Placeholder for climate justice resources/content.

Climate change is one of the largest public health challenges facing our nation and world, with global consequences but also localized health impacts. The Public Health Law Center has recently expanded its work to include the pursuit of healthy buildings, indoor air quality, and its intersection with climate change and climate justice. Our current climate justice work aims to make sure the U.S. Department of Housing and Urban Development (HUD) keeps residents safe through a growing awareness of all causes of indoor air pollution, and connects Public Housing Agencies and those living in HUD-assisted housing to financial resources available for energy efficiency and climate change resilience.
Read our blog for more information on our climate justice work.


Riverside Plaza Minneapolis

Petition for Rulemaking to Electrify Public Housing

The 900,000 households living in federal public housing oftentime face conditions that pose health and safety risks, including indoor air pollution from fossil fuel appliances and other asthma triggers. The Public Health Law Center and 22 housing, public health, environmental justice, energy, and climate organizations filed a petition calling on the U.S. Department of Housing and Urban Development (HUD) to reduce these health harms through electrification upgrades.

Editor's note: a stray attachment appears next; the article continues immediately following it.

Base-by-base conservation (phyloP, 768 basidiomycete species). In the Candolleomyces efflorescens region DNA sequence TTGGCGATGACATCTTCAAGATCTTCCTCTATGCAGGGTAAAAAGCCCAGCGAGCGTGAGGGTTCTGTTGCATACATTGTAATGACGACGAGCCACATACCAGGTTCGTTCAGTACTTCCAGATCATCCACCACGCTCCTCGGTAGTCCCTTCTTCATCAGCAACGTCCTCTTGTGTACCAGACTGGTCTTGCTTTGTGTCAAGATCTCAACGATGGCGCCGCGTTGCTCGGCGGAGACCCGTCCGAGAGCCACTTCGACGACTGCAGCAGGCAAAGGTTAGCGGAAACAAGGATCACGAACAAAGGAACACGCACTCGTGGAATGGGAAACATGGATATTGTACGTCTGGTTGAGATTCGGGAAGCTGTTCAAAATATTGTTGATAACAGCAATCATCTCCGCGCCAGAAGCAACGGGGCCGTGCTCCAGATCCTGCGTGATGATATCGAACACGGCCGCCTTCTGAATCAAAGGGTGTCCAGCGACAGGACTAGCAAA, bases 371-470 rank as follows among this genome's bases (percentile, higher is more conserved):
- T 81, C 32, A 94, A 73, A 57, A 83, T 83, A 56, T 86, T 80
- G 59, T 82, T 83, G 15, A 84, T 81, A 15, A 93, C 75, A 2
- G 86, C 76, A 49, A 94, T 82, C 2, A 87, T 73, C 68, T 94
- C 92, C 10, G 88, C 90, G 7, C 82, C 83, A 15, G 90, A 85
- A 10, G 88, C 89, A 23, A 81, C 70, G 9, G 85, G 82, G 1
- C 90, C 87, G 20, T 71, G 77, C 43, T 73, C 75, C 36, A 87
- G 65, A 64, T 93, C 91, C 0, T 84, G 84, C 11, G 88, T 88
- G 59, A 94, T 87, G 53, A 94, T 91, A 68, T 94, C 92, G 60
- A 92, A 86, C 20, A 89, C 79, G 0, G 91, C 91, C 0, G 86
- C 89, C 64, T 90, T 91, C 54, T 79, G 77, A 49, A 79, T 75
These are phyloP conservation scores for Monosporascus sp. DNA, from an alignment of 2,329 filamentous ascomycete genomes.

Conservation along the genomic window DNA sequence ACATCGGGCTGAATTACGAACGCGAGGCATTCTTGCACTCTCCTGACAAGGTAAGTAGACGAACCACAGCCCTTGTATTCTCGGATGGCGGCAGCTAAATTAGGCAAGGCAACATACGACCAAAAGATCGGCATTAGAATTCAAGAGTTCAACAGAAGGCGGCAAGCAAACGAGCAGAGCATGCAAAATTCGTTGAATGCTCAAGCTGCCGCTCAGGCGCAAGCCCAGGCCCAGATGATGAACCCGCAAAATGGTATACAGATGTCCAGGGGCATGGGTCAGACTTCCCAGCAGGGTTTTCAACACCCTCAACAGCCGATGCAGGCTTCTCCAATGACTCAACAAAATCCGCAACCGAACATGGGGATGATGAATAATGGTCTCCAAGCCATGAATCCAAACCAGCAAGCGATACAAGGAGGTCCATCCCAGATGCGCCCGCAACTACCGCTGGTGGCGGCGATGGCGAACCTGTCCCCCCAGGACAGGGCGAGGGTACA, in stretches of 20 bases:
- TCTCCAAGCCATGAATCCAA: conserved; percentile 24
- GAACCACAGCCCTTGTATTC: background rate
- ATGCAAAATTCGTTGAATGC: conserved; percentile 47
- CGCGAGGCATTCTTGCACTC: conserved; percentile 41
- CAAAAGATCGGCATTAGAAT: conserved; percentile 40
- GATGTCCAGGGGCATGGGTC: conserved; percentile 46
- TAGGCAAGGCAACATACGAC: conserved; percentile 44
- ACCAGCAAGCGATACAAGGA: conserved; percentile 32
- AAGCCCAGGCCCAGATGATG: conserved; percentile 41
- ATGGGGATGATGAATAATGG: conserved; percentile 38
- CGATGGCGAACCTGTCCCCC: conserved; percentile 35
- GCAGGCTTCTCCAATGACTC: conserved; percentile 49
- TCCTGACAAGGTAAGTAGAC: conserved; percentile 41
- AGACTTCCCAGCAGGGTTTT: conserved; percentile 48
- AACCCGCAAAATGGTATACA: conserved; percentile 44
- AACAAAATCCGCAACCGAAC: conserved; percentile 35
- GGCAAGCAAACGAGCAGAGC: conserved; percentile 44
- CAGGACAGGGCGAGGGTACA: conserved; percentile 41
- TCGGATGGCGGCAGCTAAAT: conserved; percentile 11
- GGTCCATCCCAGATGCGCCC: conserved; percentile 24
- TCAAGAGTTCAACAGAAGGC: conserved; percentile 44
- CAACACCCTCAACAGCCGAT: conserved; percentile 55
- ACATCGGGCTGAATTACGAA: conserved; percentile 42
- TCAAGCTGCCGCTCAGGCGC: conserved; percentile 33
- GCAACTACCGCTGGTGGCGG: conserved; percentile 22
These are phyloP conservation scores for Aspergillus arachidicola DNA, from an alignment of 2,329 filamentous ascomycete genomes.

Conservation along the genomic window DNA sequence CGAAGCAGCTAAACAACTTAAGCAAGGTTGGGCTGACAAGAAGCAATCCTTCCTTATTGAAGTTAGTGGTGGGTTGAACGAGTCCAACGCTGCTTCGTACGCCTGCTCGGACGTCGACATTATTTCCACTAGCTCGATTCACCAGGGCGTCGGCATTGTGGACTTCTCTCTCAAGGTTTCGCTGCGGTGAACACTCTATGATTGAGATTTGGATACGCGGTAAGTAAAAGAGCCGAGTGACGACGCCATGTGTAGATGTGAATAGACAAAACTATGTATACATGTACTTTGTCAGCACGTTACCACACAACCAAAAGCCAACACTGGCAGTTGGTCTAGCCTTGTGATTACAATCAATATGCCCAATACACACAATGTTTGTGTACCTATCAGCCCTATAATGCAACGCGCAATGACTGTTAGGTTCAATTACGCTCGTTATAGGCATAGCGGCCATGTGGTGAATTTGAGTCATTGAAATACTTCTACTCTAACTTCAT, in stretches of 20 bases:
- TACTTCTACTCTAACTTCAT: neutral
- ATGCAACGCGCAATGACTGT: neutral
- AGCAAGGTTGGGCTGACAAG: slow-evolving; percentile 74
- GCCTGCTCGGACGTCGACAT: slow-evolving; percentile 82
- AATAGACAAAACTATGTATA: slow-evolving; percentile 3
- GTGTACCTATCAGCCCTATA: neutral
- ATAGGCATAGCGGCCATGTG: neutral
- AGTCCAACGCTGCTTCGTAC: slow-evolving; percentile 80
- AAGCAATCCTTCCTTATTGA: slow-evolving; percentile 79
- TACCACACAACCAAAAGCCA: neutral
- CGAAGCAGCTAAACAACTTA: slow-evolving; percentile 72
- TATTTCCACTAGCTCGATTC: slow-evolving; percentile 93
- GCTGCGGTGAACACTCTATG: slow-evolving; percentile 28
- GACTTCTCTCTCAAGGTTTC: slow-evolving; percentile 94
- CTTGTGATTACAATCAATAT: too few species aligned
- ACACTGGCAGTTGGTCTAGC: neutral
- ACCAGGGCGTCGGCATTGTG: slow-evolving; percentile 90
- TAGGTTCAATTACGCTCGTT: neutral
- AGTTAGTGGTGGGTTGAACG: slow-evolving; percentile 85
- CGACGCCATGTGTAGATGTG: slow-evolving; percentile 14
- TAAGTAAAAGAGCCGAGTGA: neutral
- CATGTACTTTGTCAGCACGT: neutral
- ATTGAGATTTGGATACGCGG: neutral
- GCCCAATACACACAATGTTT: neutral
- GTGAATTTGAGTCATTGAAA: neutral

Read the Petition

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    Child using a nebulizer

    PHLC Response to EPA's Request for Information on Bettering Indoor Air Quality

    This resource is PHLC’s response to the Environmental Protection Agency’s (EPA) Request for Information on Bettering Indoor Air Quality, Docket ID No. EPA-HQ-OAR-2022-0794, including a call for the agency to consider the issue holistically and prioritize programs to benefit low-income and marginalized communities.

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    A electrical cord plugging into a toy wooden house

    The Time is Right for Equitable Electrification

    This resource explains how funding from the Inflation Reduction Act of 2022, and other national, state and local sources, can provide needed support to make widespread electrification more feasible and accessible.

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    Public Housing Buildings in New York City

    PHLC NSPIRE Comments

    PHLC submitted a response to the U.S. Department of Housing and Urban Development's (HUD) Request for Comment on the National Standards for Physical Inspection of Real Estate ("NSPIRE"). These are the housing standards HUD proposed to replace the standards that currently apply to various HUD-assisted housing programs. This document previews some of the arguments and science underlying our petition to HUD and touch on gas stoves, A/C, mold, safe drinking water, and ventilation.

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